• A Wild Lass

Angel Island: How and Why to Visit

Are you planning to visit the San Francisco/Sacramento area? Taking a trip solo or with the family can mean a lot of planning, especially with Covid restrictions in place. Yet Angel Island is a must for any tourist. Here's a little more about how and why to visit.



*Disclaimer: Some of the links you see may be affiliate links. All that means is if you click through and end up making a purchase, I’ll earn a commission.


Why Visit


Angel Island has a fascinating and rich history. It is beautiful and a great place to explore with the family. According to the California Parks website it's the largest natural island in the San Francisco Bay. The island has some of the best views of San Francisco, including the Golden Gate Bridge.


It is not only beautiful, but also drenched in history. From the Coast Miwok using it for a hunting and gathering location to the United States using it as a military location. Notably, the United States Immigration Station was used by hundreds of thousands of immigrants who were mainly coming from China. The island is also known for detaining Japanese and German POWs during World War 2. It was last used by the United States Military in the 1960s when it housed a Nike missile base. It is now a California State Park, preserved for future generations to appreciate the beauty and history of the island.


Activities


Angel Island has activities for everyone to enjoy. The United States Immigration Station is currently a museum “dedicated to interpreting and making connections between the experiences of those who made the journey to America over 100 years ago and the continuing story of immigration in America today” according to their website. The museum is open Wednesday through Sunday for group or individual visits. Call ahead for large group tours. While the station is currently closed due to COVID-19 restrictions, they plan to reopen in the future.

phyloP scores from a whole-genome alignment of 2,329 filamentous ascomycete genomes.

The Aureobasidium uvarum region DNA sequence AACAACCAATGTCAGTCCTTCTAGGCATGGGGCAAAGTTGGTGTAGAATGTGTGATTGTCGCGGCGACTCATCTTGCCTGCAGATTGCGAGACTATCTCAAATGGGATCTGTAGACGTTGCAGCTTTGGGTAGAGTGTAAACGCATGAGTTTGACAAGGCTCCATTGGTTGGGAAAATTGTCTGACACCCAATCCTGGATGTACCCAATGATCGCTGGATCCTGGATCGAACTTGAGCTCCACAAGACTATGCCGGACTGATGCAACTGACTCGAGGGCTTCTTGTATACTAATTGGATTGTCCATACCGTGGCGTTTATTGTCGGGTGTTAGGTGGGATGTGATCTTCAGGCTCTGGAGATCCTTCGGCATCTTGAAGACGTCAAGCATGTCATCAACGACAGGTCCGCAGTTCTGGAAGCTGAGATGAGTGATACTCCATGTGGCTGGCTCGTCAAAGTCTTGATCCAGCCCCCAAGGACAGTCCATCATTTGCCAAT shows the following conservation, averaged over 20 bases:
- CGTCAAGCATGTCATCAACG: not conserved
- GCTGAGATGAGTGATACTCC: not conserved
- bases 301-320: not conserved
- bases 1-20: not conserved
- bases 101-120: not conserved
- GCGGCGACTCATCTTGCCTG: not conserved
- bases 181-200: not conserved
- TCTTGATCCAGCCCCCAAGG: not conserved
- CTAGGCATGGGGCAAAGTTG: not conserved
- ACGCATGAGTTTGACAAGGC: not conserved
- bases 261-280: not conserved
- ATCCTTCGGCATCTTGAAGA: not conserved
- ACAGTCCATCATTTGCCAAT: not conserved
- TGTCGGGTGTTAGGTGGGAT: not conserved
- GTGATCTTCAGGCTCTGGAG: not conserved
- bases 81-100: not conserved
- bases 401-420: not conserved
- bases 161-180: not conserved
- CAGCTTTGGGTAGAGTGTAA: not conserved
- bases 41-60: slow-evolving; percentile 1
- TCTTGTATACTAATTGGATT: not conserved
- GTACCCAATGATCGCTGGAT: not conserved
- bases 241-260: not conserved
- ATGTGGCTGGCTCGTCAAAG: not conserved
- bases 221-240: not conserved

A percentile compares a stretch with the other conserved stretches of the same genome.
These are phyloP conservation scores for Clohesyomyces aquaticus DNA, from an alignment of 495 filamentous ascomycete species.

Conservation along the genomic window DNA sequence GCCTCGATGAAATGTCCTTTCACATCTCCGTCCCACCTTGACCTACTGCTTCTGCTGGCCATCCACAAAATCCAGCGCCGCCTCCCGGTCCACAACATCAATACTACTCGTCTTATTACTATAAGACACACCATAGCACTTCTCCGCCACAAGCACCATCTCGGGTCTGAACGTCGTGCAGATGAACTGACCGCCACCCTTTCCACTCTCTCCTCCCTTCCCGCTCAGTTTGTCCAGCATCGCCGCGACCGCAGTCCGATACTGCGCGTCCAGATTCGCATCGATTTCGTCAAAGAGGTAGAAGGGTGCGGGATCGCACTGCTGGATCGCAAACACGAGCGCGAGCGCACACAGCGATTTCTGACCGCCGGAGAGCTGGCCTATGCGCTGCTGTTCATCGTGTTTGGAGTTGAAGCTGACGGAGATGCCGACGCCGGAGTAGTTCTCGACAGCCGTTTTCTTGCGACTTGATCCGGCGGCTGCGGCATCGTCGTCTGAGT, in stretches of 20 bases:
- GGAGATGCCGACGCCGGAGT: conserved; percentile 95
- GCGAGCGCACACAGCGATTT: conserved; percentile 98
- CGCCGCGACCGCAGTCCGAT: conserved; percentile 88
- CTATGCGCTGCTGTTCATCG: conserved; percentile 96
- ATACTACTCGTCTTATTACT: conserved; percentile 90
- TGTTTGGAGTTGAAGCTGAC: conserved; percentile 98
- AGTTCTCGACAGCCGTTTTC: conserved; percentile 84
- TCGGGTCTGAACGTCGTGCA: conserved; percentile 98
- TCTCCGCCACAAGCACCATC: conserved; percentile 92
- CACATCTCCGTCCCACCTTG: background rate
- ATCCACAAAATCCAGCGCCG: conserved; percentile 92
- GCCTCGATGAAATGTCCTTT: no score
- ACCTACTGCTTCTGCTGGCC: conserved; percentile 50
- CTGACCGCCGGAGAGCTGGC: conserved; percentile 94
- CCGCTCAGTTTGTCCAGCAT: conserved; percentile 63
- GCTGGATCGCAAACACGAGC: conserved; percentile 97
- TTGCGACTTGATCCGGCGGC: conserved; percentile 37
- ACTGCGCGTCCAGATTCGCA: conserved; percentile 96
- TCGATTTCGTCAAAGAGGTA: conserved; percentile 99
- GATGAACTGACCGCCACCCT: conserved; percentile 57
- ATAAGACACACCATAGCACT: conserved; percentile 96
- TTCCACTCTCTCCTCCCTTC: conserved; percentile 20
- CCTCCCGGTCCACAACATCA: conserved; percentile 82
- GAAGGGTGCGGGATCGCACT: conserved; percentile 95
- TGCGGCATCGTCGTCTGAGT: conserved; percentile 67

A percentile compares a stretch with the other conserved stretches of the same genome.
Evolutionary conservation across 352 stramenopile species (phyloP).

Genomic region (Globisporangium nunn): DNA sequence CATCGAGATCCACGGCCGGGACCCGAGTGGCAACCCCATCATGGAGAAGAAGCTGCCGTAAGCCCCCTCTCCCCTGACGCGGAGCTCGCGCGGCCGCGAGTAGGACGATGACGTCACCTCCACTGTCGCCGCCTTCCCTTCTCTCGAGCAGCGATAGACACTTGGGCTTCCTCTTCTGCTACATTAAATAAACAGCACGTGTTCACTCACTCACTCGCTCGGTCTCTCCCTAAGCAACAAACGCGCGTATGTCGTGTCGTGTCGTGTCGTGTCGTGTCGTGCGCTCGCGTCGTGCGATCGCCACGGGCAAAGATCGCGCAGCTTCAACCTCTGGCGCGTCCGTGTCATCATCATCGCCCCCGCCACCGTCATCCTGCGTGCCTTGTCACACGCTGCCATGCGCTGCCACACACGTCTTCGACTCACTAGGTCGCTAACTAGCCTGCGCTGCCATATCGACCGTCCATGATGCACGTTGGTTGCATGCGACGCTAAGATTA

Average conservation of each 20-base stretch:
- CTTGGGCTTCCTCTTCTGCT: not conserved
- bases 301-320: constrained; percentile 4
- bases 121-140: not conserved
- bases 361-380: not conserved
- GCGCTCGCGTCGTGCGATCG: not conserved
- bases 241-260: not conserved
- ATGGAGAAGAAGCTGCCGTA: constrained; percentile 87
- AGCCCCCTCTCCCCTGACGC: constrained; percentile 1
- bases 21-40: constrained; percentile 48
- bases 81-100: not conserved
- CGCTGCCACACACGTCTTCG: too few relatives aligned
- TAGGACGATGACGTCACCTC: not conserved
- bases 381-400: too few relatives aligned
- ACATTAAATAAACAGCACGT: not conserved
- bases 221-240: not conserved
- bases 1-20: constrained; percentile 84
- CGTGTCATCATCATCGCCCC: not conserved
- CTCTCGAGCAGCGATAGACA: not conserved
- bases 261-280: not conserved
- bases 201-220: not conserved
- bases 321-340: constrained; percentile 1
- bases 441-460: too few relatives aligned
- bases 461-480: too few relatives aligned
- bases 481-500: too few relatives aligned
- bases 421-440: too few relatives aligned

Those who wish to take in the scenic views can opt to hike either on their own or with a guided tour. The perimeter trail is a 5.5-mile trail around the entire island. On this trail, one can see the Golden Gate bridge, Bay bridge, and Alcatraz if weather permits. The immigration station trail is approximately 2 miles roundtrip and includes a visit to the United States Immigration Station. While at the station, visitors can see the displays, grounds, and restored detention areas. There are a few other trails throughout the island for hikers to explore.


For those wishing to see the sites of the island without hiking, the island offers both Segway and tram tours. Throughout the tours, you will experience recordings with historical and current information about the island while taking in the scenic views. Also offered are both traditional bikes and e-bikes to explore the island at your own pace.


There are only ten camping locations throughout the island. Make sure to reserve your ticket well in advance if you wish to plan a camping trip to the island.


Tourists to Angel Island can visit the Angel Island Café to enjoy a delicious meal while taking in the views from the outdoor dining area. The Café also features drink selections of craft beers and wines. Those who are heading out on a picnic can purchase a boxed meal to go from the café. The Angel Island Cantina is another option for dining that features live festive music from June through September. As of the time of publication, both of these locations are currently closed due to COVID-19 restrictions but plan to reopen in the future.


How to Visit


From Tiburon: Since 1959, the Angel Island – Tiburon Ferry Company has been transporting visitors to and from the island. Specific directions to the ferry from various locations can be found on their site.


From San Francisco: The Blue and Gold Fleet departs from Pier 41 in San Francisco.


Please note that due to COVID-19, there could be restrictions in ferry accommodations. Keep an eye on their websites for up-to-date information.


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For more on traveling to California, check out these other posts from A Wild Lass:


How to Tour San Francisco During a Pandemic

What to Do When Kids Get Antsy on the Plane

Best Travel Hacks for 4 and 5 Year Olds


*Disclaimer: Some of the links you see may be affiliate links. All that means is if you click through and end up making a purchase, I’ll earn a commission.

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